Tuesday, February 12, 2013
Transatlantic Free Trade Agreement
Transatlantic Free Trade Agreement
In the 1990s and in 2007 the United States and the now European Union had considered created a transatlantic free-trade agreement, TAFTA, that was seen as an effort to boost investment, growth and bilateral trade between the two trading blocks to strengthen their economic position in hopes to counter the rise of Southeast Asia and China[i]. The economist recently wrote an article http://www.economist.com/news/europe/21571195-why-america-and-europe-need-free-trade-dealand-why-they-might-fail-get-one-transatlantic describing the great benefits and potential risks and barriers to such a momentous trade agreement. They noted that it could reduce the tariffs by a potential 3%, while low by global tariff standards, it could spur great cross investment and promote growth in two stagnating recoveries[ii]. It hinders on the specific regional specific restrictions of various items such as French wines to German cheeses. Currently, the economist reports that it could very well depend on the leverage President Obama has over his European counterparts in reaching favorable terms.
From the article in this week’s reading “Time to Rethink Offshoring”, we can see a slow changing of tides from offshoring manufacturing to China and Southeast Asia back to the United States and Mexico as a result of increasing costs of warehousing, transportation and rising wages in Asia[iii]. These increases in supply costs have hindered the offshoring process and spurred investment in domestic and regional manufacturing in North America. An agreement between the United States or potentially all of North America with the European Union resulting in a net reduction of 3% of tariffs is just the additional burst needed to continue to spur on regional investment in both North America and Europe shifting manufacturing back to the Western World and preventing further manufacturing from leaving. In a global supply network tariffs and transportation costs are becoming an increasingly important component in total supply chain costs as companies have already focused on streamlining the supply chain and manufacturing processes. This 3% reduction is an important change in the supply chain dynamic that will cause professionals to take heed. A great deal of transatlantic trade is done between subsidiaries of single companies in the two regions and reducing or eliminating tariffs could strengthen their supply chain, reduce costs and allow these companies to remain more competitive with emerging market companies while keeping jobs in the West[iv]. This reduced tariff will strengthen competitiveness of the transatlantic supply chain and allow for growth between both regions.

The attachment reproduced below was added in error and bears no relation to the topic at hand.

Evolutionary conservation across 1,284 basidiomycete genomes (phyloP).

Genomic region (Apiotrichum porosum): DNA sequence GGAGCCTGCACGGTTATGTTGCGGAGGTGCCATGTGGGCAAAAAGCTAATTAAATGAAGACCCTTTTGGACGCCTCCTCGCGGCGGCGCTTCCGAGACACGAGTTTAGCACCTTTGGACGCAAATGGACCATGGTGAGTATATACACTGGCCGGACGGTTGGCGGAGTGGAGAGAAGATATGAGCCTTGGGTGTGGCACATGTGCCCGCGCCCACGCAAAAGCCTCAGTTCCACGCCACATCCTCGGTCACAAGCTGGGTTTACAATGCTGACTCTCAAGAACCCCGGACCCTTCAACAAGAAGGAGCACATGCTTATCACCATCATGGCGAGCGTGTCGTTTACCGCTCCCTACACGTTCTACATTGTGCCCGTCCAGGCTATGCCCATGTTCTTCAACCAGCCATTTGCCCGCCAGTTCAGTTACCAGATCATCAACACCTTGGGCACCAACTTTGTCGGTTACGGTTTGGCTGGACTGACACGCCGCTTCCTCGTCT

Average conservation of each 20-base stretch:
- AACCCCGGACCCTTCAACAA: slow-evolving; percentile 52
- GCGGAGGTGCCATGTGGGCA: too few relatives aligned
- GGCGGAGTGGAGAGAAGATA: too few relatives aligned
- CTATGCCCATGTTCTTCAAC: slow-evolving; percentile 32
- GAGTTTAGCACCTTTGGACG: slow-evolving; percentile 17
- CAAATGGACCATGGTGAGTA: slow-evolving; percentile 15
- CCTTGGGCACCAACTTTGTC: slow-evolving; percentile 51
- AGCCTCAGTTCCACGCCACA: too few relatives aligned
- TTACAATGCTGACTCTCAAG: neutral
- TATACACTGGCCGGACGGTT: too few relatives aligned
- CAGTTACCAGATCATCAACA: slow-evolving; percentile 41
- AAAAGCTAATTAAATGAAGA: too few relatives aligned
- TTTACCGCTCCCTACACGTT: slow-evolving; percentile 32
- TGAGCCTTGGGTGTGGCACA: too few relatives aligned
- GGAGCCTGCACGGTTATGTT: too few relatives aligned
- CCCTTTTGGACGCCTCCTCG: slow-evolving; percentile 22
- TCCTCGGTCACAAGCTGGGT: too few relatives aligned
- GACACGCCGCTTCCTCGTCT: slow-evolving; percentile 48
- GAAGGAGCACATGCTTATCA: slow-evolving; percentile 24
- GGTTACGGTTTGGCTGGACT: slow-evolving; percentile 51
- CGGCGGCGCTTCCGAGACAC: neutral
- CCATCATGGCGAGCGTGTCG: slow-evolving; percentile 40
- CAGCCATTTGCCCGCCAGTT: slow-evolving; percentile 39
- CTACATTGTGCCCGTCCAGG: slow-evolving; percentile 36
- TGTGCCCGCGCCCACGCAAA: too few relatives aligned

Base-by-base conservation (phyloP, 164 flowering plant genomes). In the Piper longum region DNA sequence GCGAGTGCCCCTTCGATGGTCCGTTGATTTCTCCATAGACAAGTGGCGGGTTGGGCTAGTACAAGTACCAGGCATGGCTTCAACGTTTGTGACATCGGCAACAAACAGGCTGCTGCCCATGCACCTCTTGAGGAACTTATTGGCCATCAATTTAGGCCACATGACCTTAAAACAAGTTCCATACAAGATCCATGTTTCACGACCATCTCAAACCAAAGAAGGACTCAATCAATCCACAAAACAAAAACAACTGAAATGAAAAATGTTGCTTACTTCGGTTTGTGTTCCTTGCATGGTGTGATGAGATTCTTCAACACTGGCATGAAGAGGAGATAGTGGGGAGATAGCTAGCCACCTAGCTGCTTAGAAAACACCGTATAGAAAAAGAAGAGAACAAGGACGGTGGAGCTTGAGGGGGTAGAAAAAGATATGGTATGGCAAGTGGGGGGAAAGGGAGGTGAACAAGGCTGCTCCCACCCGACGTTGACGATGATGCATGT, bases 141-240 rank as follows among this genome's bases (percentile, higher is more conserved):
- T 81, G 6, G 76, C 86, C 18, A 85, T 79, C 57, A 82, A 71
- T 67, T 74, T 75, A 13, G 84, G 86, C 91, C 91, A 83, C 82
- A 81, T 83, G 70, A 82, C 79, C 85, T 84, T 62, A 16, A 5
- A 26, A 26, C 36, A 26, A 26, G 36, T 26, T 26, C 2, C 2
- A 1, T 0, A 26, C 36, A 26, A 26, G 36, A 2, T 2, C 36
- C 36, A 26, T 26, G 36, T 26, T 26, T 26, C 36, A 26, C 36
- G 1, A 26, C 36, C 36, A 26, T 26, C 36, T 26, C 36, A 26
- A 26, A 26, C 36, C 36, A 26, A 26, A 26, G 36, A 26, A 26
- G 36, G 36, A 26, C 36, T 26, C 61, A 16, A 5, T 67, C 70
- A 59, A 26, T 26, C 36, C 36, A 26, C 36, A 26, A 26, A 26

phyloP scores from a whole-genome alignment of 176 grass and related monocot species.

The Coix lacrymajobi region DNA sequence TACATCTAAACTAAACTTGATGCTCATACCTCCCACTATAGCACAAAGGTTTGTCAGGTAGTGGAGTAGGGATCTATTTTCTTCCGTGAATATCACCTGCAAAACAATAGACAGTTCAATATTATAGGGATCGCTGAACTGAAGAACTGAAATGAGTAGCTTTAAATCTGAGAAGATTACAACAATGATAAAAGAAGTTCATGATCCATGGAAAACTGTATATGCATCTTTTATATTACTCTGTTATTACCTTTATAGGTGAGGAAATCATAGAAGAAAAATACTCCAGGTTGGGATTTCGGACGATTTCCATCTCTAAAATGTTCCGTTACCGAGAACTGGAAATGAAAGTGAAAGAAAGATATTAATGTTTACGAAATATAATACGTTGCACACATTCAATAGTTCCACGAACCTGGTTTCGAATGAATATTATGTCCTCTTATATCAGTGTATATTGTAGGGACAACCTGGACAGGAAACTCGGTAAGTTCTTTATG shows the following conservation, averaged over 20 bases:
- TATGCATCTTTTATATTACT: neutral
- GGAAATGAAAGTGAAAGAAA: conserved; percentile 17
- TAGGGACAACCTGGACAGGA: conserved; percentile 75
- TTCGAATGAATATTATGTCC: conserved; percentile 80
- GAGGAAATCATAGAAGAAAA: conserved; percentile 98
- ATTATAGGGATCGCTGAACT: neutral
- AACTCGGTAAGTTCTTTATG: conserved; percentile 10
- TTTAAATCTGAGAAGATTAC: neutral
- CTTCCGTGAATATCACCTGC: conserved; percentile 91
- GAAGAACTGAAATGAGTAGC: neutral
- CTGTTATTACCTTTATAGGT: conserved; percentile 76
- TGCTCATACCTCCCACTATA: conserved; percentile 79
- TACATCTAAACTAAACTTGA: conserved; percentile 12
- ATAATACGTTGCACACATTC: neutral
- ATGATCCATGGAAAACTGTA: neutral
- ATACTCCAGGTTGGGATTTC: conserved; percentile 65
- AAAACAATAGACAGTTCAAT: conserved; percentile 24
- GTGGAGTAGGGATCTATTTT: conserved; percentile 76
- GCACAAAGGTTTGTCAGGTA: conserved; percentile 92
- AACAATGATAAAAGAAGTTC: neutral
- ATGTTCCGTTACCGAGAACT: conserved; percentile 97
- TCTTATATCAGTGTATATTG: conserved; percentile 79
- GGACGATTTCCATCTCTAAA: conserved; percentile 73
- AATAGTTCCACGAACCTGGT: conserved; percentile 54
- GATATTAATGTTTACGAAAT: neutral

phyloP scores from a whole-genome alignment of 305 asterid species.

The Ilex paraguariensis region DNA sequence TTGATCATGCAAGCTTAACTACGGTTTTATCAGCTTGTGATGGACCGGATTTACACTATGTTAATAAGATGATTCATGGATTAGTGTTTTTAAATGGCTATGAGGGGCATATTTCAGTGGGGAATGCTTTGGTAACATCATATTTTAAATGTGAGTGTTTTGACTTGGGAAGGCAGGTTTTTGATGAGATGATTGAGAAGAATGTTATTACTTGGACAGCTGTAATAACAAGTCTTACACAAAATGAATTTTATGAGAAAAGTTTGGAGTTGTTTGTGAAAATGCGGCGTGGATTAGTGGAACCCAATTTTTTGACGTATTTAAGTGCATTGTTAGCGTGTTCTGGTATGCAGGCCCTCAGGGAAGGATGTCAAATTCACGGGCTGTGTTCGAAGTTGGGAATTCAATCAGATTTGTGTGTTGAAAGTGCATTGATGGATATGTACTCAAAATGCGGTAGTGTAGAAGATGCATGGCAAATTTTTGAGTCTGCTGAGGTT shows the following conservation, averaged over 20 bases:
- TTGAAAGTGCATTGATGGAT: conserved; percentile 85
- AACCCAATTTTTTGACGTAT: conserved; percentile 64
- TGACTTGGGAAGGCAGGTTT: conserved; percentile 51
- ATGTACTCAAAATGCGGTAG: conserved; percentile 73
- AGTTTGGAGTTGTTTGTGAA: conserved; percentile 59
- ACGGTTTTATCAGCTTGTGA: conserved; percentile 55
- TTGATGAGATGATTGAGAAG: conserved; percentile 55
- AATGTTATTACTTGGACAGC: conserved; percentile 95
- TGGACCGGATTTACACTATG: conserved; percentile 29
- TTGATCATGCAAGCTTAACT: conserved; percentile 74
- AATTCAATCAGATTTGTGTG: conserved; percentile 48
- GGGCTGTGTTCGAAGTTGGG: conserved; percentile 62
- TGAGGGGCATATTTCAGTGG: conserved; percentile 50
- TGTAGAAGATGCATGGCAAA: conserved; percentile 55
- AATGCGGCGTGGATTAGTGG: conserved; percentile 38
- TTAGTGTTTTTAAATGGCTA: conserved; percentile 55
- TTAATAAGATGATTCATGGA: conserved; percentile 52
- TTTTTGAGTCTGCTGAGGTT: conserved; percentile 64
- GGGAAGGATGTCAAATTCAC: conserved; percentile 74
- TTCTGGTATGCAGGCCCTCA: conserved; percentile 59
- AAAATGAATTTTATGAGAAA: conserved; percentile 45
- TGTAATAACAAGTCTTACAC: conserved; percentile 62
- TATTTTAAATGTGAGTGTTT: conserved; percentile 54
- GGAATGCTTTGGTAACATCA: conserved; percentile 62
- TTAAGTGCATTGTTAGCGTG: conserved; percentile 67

Questions to Consider: Will this deal go through? Or will it be mired in the Political Process? Is it more important for President Obama to focus his efforts on creating a Trans-Pacific Free Trade Agreement? How else can the President improve the supply chain costs between Europe and America?
[i] Transatlantic Free trade Area. Wikipedia. http://en.wikipedia.org/wiki/Transatlantic_Free_Trade_Area
[ii] Transatlantic Trading. Charlemagne. Feb 2nd 2013. The Economist. http://www.economist.com/news/europe/21571195-why-america-and-europe-need-free-trade-dealand-why-they-might-fail-get-one-transatlantic
[iii] Goel, Ajay et all. Time to Rethink Offshoring. McKinsey.
[iv] Heineman, Benjamin. High-Risk, High-Reward: Will Obama Seek a Free-Trade Pact With Europe?. The Atlantic. December 11th 2012. http://www.theatlantic.com/business/archive/2012/12/high-risk-high-reward-will-obama-seek-a-free-trade-pact-with-europe/266120/